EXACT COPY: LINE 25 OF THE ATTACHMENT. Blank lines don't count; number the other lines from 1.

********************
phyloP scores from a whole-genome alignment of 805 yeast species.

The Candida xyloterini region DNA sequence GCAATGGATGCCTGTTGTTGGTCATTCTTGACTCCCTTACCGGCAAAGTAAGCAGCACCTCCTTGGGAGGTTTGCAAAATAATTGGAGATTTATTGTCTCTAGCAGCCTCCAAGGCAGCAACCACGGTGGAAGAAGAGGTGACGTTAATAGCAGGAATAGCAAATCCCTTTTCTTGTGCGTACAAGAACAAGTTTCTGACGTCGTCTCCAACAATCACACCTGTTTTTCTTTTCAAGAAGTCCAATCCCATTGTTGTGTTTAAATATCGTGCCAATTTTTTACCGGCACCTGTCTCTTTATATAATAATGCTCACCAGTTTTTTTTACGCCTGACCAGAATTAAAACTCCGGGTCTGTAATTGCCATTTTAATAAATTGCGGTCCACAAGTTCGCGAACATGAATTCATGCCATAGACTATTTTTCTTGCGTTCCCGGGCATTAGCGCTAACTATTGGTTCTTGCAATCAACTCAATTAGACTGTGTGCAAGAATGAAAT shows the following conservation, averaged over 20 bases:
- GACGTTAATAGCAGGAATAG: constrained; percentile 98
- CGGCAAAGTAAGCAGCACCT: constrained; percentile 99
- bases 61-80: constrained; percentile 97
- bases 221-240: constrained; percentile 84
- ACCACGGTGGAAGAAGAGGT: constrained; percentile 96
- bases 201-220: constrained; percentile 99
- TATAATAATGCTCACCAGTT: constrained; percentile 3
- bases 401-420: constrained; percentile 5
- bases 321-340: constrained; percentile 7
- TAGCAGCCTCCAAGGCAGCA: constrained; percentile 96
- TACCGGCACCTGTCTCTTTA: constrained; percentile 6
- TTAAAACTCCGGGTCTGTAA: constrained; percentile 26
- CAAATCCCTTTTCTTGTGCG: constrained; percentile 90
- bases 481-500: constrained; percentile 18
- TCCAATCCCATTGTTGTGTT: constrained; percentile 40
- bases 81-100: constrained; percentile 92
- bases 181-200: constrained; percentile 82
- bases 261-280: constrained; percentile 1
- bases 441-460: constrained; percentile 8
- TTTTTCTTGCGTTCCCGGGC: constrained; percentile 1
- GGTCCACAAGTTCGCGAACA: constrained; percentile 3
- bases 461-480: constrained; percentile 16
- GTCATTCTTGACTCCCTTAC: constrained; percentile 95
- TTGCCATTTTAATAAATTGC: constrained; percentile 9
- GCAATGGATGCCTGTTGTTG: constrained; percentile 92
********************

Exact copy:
- GTCATTCTTGACTCCCTTAC: constrained; percentile 95